By Tom Wilson
Last week, Jonathan Tobin wrote of how we were on the eve of a fourth Palestinian “no” to a peace agreement. It would appear that has now arrived, albeit slightly sooner than anyone had expected. Many observers assumed that once Secretary of State John Kerry got around to submitting his framework for a negotiated peace, Palestinian Authority head Mahmoud Abbas would then set about finding an excuse for rejecting it. What few could have predicted was that Abbas would find a way to reject the proposal before it was even submitted. Yet, this is precisely the impressive feat that Abbas has now accomplished.
Earlier today, Abbas’s spokespeople in Ramallah announced the PA’s new set of red lines in any negotiated peace settlement. Each and every one of these red lines blows to pieces anything Kerry was about to propose, as it does to the prospects for an agreement between the two sides in general. These red lines which Abbas details in a letter being sent to the U.S. and the Quartet seamlessly preempts whatever Kerry was likely to outline in his own peace parameters. In this way Abbas artfully dodges a scenario in which the Israelis would agree to a peace plan and the Palestinians would come under pressure not to derail yet another effort to resolve the conflict.
Abbas’s new red lines block just about every concession that the Israelis, and even the U.S., have requested. Abbas demands: a total Israeli withdrawal from all territories that went to Israel in 1967; that Israel complete that withdrawal within three to four years; that the Palestinians not be required to recognize the Jewish state; that east Jerusalem be specified as the capital of a Palestinian state; the release of all Palestinian prisoners; and resolving the refugee issue along the lines of UN General Assembly resolution 194, which in essence means sending those Palestinians claiming to be refugees, not to a Palestinian state, but to Israel, thus terminating the existence of the Jewish state Abbas refuses to recognize.
“Without these principles there can be no just and comprehensive peace in the region,” stated Abbas’s spokesman Abu Rudeineh. So it seems we can now bid farewell to Kerry’s rather shambolic efforts for reaching a negotiated peace, much of which have been marred by the trading of insults and accusations between the State Department and Israeli politicians, all the while with the EU standing on the sidelines, issuing threats about the repercussions for Israel should talks fail. In fact, earlier today EU parliamentary president Martin Shulz was in Israel’s Knesset lecturing Israelis (in German) on making “painful concessions for peace,” bemoaning the hardships he accused Israel of having inflicted on the Palestinians.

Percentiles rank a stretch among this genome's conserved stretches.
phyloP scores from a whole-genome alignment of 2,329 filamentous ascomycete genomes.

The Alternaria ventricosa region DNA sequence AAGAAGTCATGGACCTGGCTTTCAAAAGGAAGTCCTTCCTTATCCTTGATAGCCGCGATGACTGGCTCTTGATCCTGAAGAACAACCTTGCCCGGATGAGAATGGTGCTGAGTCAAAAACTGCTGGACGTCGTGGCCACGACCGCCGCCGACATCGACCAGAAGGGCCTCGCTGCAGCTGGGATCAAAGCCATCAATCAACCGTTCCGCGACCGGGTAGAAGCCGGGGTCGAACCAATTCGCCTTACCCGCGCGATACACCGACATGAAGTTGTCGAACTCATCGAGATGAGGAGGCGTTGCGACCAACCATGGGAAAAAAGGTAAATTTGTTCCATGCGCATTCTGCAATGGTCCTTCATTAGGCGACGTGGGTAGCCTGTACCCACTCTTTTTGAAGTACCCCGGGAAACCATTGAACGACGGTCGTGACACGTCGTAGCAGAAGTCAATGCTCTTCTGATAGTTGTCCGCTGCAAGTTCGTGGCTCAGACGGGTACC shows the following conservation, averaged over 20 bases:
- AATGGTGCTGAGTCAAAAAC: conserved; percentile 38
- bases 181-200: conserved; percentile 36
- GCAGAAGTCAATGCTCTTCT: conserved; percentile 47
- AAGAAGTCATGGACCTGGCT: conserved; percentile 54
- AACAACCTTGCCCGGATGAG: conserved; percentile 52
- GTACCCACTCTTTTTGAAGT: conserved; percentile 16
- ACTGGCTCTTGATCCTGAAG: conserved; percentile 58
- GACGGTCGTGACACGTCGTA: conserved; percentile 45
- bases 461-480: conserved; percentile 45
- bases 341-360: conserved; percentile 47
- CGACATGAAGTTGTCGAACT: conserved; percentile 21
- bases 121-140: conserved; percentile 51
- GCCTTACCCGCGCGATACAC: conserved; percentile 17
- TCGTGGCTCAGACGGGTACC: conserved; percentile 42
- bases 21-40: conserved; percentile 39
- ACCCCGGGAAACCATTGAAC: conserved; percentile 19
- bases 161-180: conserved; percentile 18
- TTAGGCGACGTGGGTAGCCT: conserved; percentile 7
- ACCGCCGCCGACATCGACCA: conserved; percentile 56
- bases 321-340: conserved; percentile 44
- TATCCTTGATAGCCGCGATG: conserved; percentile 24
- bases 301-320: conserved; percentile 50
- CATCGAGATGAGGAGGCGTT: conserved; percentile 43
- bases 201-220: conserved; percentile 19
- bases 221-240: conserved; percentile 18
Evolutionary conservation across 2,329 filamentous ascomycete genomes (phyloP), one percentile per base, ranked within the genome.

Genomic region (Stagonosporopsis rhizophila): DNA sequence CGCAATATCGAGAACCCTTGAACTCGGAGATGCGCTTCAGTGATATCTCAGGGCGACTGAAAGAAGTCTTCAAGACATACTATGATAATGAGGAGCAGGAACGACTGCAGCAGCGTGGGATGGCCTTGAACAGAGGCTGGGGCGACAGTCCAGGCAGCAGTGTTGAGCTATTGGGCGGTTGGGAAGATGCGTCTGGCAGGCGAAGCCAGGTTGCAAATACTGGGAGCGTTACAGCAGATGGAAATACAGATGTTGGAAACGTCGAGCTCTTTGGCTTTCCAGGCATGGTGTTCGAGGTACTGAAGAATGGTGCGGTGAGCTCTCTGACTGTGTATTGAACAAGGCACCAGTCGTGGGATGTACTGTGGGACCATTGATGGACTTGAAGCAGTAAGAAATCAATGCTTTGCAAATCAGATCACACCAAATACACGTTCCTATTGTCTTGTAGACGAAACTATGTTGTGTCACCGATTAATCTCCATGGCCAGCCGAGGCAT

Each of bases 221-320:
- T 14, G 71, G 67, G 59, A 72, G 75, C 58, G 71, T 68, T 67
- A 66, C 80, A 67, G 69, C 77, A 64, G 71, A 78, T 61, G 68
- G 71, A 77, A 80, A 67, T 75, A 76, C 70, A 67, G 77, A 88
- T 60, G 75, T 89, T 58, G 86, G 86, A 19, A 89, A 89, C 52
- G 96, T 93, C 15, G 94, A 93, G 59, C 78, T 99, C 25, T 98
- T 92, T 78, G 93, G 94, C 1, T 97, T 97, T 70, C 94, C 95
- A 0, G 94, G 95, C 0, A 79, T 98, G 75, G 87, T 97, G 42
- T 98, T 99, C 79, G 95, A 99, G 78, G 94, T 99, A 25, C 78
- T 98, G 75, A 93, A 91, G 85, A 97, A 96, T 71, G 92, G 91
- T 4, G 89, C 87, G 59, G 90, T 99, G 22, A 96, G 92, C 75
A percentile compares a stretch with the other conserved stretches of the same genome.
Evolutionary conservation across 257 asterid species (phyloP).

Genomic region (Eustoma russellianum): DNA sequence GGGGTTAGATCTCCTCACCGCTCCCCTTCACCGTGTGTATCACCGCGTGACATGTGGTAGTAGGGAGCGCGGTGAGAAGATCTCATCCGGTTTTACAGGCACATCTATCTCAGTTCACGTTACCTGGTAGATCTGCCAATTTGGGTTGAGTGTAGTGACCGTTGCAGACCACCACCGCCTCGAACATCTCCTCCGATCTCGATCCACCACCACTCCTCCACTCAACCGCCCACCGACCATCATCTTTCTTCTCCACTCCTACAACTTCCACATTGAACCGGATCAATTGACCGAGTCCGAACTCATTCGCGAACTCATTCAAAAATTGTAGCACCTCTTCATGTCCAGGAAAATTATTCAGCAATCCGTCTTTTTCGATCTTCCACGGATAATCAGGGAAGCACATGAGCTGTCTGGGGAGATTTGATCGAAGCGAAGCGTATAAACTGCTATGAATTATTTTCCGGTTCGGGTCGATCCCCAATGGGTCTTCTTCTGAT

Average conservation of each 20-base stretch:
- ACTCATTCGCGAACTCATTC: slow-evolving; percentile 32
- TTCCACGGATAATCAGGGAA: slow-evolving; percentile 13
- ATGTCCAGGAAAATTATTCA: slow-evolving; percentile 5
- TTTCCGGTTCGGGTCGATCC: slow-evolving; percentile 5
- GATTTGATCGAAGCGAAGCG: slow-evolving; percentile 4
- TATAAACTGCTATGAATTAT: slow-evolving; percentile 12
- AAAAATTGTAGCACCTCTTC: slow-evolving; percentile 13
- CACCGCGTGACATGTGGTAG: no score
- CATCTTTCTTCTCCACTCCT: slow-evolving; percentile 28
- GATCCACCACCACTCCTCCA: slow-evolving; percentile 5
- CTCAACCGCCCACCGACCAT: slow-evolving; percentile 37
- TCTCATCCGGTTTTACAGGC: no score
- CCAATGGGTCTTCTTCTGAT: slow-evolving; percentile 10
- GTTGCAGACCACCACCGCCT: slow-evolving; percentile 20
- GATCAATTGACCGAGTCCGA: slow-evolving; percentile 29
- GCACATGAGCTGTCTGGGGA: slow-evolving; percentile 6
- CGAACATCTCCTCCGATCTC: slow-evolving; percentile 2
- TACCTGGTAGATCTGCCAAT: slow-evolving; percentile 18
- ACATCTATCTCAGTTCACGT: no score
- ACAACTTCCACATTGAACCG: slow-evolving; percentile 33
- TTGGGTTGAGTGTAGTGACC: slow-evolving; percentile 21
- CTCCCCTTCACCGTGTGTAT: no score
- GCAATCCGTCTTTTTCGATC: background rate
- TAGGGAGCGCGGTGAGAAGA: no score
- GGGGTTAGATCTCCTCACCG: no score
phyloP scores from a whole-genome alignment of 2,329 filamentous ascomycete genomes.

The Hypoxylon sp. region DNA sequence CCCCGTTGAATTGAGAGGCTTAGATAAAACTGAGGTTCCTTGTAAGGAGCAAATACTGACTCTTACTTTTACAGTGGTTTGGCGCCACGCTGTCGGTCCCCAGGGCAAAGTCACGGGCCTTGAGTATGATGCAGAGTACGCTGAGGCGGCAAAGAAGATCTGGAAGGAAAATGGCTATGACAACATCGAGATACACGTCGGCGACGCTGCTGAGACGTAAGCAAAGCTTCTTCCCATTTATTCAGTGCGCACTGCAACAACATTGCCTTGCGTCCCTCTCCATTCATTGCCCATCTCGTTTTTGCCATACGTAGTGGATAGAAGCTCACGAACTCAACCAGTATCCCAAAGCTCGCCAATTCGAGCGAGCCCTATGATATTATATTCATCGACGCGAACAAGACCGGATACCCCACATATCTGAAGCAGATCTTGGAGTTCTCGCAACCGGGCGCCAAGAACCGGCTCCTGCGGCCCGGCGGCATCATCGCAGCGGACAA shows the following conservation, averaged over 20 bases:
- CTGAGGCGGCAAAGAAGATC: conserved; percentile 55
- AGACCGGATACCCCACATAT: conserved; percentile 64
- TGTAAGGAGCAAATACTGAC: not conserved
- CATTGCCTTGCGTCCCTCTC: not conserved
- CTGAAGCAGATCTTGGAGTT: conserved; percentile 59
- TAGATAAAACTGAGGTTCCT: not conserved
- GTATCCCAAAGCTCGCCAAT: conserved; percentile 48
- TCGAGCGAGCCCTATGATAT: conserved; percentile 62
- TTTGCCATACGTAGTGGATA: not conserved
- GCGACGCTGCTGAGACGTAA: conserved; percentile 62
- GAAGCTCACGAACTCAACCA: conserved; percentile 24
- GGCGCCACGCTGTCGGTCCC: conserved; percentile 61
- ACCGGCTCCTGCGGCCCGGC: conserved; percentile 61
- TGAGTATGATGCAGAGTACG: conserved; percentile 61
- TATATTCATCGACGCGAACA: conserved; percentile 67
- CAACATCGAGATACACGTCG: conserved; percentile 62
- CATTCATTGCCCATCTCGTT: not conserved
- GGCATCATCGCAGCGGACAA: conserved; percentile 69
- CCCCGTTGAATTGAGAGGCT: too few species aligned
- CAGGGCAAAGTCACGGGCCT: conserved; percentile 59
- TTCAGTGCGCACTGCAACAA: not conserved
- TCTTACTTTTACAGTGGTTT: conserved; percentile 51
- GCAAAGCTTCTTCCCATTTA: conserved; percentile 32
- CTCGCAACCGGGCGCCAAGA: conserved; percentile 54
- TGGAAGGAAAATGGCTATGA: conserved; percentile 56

Israel’s chief negotiator, Tzipi Livni, recently suggested that on the matter of the Palestinians accepting the Jewish state we might be in for a surprise. As it turned out, we weren’t. No one will be surprised by this rejection from the Palestinians, even if its early timing will have caught some a little off-guard. Even President Obama, who had been speaking of Kerry’s framework having a less than 50 percent likelihood of success, won’t be surprised when he receives Abbas’s letter. And Kerry, who was seeing all of this unfold close-up, surely won’t be able to claim to be surprised either.
As it was, the State Department was increasingly looking like it was about to try strong-arming the Israelis into accepting a framework, even on such unacceptable matters as a full Israeli withdrawal from the Jordan valley. Kerry was beginning to issue thinly veiled threats to the Israelis about what might become of Israel should it not find a way to appease Palestinian demands. There were also rumors that the State Department was trying to get the White House to back efforts to pressure the Israelis into accepting a deal even less to Israel’s liking than the one it originally seemed Kerry was about to come up with. Now, presumably, Prime Minister Netanyahu won’t have to worry about being asked to accept parameters that no Israeli leader could be expected to inflict on their people. Instead, Abbas has most likely deflected that whole unpleasant business.
What remains to be seen is how the EU, the State Department, J Street, the boycotters, the writers of Haaretz and the New York Times, and indeed Abbas himself will manage to pin this whole debacle on Israel and Netanyahu.